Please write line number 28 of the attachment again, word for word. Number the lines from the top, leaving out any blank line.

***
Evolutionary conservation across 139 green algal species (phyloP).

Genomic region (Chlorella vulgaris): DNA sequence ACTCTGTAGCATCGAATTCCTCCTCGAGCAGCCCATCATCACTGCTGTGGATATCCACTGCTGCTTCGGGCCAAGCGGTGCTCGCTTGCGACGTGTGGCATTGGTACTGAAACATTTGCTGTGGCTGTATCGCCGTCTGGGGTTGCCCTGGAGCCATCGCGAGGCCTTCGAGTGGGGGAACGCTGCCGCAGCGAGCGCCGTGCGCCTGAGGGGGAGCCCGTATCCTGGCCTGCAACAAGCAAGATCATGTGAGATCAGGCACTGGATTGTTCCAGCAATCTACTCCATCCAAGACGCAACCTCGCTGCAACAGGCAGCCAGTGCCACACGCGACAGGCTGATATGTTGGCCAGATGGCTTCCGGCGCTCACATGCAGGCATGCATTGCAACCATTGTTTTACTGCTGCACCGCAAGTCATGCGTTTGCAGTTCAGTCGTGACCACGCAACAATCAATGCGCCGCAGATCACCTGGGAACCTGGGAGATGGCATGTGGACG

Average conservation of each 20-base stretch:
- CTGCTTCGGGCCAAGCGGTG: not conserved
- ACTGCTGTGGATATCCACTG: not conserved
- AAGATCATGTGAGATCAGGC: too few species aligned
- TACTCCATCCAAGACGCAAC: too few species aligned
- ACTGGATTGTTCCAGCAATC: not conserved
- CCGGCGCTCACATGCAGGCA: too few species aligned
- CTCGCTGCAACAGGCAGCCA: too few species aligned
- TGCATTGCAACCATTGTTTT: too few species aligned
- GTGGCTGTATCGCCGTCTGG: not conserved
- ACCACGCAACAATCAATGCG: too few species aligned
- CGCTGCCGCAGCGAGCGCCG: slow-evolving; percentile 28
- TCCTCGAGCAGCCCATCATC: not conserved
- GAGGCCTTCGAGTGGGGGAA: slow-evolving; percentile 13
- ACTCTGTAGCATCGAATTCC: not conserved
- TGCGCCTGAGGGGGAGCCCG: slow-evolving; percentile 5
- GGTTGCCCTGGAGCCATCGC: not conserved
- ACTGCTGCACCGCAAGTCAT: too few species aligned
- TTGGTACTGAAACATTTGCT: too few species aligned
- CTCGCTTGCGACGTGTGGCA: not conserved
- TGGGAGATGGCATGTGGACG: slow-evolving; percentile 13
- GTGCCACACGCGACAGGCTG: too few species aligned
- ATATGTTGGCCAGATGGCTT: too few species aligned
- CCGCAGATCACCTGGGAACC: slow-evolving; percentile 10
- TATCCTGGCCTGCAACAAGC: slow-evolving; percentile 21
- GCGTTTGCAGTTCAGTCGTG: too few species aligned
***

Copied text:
- GCGTTTGCAGTTCAGTCGTG: too few species aligned